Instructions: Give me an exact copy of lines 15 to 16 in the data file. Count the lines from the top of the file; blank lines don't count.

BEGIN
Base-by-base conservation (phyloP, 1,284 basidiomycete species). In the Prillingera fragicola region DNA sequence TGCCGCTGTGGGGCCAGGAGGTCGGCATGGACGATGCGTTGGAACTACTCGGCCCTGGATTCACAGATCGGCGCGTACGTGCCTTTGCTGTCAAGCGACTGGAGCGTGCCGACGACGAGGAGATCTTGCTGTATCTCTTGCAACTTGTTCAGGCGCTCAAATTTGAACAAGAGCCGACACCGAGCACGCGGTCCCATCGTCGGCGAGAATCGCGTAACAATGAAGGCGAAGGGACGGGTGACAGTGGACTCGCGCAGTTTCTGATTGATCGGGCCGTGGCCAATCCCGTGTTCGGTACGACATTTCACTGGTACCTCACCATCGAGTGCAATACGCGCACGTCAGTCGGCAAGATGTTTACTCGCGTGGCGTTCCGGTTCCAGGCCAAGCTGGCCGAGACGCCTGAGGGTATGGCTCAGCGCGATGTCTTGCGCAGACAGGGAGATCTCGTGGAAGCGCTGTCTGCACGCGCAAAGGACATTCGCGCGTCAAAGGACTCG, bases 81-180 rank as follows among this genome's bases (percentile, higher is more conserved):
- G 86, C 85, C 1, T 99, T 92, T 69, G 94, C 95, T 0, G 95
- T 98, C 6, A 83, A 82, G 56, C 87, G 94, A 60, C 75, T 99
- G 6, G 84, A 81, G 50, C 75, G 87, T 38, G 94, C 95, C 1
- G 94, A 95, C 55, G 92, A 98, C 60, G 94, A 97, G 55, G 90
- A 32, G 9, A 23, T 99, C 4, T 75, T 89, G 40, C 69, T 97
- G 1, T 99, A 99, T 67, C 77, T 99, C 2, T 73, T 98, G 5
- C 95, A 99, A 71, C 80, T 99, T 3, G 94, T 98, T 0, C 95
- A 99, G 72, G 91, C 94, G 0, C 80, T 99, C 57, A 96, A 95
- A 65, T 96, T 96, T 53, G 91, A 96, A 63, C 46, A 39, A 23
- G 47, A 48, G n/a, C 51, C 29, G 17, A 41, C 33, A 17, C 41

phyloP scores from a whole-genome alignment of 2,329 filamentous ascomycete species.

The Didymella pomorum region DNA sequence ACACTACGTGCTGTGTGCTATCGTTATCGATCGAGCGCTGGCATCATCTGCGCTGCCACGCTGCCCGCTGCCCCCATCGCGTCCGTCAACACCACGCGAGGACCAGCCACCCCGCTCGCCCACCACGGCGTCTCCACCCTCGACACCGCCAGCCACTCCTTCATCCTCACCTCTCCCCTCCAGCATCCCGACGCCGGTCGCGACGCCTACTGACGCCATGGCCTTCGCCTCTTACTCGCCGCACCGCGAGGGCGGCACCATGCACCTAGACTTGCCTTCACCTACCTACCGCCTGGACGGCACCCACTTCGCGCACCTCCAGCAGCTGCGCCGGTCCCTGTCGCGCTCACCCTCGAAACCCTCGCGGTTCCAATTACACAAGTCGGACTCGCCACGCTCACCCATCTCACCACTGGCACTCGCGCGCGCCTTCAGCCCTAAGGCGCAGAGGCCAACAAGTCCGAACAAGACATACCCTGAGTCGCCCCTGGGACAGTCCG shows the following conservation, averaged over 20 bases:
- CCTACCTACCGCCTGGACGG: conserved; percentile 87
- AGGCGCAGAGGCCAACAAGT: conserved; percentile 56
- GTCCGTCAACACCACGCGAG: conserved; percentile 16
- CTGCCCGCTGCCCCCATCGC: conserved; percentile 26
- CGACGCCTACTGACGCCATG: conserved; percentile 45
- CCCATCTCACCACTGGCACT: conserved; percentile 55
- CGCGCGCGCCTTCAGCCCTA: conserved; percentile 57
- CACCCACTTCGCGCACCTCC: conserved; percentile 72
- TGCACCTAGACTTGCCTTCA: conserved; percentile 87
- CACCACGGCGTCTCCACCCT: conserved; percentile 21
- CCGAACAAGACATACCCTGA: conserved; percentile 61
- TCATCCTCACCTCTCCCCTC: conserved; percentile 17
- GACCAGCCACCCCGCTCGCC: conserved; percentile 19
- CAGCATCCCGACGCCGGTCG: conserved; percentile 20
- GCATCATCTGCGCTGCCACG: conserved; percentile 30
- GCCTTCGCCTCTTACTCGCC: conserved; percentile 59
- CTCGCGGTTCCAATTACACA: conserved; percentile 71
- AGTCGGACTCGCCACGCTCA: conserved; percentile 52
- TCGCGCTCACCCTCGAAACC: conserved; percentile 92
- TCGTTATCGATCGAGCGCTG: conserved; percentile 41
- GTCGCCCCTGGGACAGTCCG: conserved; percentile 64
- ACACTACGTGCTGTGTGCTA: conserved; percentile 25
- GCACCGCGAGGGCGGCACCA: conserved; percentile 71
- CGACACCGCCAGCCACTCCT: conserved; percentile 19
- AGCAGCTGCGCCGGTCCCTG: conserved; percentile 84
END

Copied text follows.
- AGGCGCAGAGGCCAACAAGT: conserved; percentile 56
- GTCCGTCAACACCACGCGAG: conserved; percentile 16